Your Military Left: San Antonio’s Underground GI Newspaper
Between 1967 and 1971, American GIs stationed on military bases across the world, wrote, produced, published and distributed over 130 newspapers. These newspapers, edited and written anonymously and often distributed clandestinely, offer a unique window on the activities and thoughts of many servicemen who opposed the US intervention in Southeast Asia and found the situation in Vietnam intolerable.
Often using generic military commands as titles (Your Military Left, About Face!, All Ready on the Left, Fall in at Ease, As You Were), the papers not only deliberately subverted traditional military ethos, but also alerted potential readers to the contents and sentiments expressed within the pages. The reader’s interests dictated the papers’ contents and, not surprisingly, GI publications often solicited written and financial contributions from their readers and subscribers.
Inside, the newspapers offered a space for disaffected soldiers to voice their grievances against those who controlled and commanded their lives (“the brass”), question and criticize the logic and progress of the war, and join other anti-war and civil rights activists in struggle for peace, justice and human dignity.
UTSA Special Collections has recently acquired two issues of a GI –produced underground newspaper from San Antonio. Your Military Left was a monthly newspaper, published at Fort Sam Houston. Between July 1, 1969 and May 1, 1973, the enlisted men stationed at Fort Sam Houston, published 20 issues of the paper. It was distributed in local San Antonio stores such as “Joint Effort” on Broadway near Brackenridge, the “7th House” on Hildebrand just west of San Pedro, and “US” on Main Ave near San Antonio College where San Antonio counterculture crowds shopped and hung out throughout the 1960s and 70s.
Like other GI underground papers, Your Military Left addressed soldiers’ “frustrations of being caught at the bottom of the largest negative cause in the world,” provided commentary on issues of equality within the military, reported on daily abuses inflicted on soldiers by their commanding officers and informed the readers of activities of allies, activists and supports on and off base.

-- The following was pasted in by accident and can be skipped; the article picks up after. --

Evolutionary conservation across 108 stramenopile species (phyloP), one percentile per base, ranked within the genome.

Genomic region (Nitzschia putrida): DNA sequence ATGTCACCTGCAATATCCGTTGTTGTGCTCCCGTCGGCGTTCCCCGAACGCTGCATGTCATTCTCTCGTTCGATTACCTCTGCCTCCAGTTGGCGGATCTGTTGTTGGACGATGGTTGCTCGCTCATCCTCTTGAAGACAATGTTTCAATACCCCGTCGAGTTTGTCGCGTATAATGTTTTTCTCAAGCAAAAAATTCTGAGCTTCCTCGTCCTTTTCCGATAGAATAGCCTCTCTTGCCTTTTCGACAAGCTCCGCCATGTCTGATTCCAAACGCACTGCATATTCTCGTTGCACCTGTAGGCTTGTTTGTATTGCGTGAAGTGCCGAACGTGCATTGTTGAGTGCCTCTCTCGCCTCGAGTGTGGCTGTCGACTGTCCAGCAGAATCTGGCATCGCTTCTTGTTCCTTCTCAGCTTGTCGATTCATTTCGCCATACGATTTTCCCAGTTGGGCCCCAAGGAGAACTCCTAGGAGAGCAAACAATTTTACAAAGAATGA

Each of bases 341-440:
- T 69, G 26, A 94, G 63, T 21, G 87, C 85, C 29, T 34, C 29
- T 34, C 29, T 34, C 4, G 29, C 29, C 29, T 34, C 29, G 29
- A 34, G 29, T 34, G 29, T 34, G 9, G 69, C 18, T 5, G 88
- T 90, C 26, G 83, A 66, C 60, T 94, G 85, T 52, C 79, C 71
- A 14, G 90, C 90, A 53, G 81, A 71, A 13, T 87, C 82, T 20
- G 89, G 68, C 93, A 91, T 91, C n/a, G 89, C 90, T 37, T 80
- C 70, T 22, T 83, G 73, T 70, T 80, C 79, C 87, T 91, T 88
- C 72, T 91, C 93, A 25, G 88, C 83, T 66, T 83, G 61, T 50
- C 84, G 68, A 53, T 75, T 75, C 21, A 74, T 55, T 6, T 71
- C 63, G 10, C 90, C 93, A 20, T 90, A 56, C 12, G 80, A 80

While the paper did not shy away from calling out by name sadistic or abusive CO’s, the editorial staff as well as the writers remained well hidden under the cloak of anonymity. Because the paper contained political opinions contrary to the military regulations and was critical of the government and military efforts in Vietnam, the staff of GI papers was often subject to censure and arrest for distributing the paper on base. Many soldiers involved in publication and distribution of the GI press or participating in anti-war activities were court martialed and sentenced to 2-15 years of hard labor, jailed, or dishonorably discharged.
While the harsh military tactics of dealing with dissent were well known to the GIs and well publicized and critiqued in GI publications across the US, the mainstream press was often slow in picking up on the situation. It was the GIs in collaboration with the anti-war movement activists that brought the harsh punishments to public light, which, in turn, put pressure on the Pentagon to reduce the sentences, and transfer rather than discharge or jail the dissenters.
The 1969 transfer of Your Military Left’s editor, Thomas Connell and his associate, Damon Ruttenburg demonstrates the shift in official policy. The story made the AP news and was picked up and reprinted in Baytown Sun, a local Texas newspaper covering news in Southeast Harris County:
SAN ANTONIO (AP) — The transfer of an underground newspaper editor from Ft. Sam Houston to another post was routine and not a punitive measure against the soldier, an army spokesman says. The new editor of “Your Military Left,” an anti-war newspaper circulating here since June, claimed that his predecessor and another man were transferred to other posts as punishment for their dealings with the newspaper. The former editor, Spec. 4 Thomas Connell, 22, was arrested last month with a civilian and another Ft. Sam Houston soldier, Pfc. Damon Ruttenburg, for allegedly distributing the unauthorized news sheet on post. After the charges against them were dropped on grounds of insufficient evidence, the two men were transferred. Connell, of New York, was sent to Ft. Sill, Okla., and then to Ft. Chaffee, Ark. Ruttenburg, of Pennsylvania, went to Ft. Bliss. The new editor, Pfc. Paul Reid, 21, of Valley Forge, Pa., said the transfers were the “latest unquestionably illegal move by the army to suppress publication of ‘your military left.’ ” Both Connell and Ruttenburg are conscientious objectors, Reid said. 
Your Military Left sheds an important light on the role of GI alternative and underground press on the government’s Vietnam policy and adds to the history and tradition of soldier dissidence as well as the history of San Antonio’s countercultural movements in the 1960s and 1970s. It is our hope that in time, UTSA Special Collections will acquire the remaining issues of Your Military Left and make the entire run available to researchers.
 James Lewes, Protest and Survive: Underground GI Newspapers during the Vietnam War, Westport: Praeger, 2003, 5.
 Ibid., 5
 Your Military Left, San Antonio, TX, September 16, 1969, 2.
 Ibid., 93-95.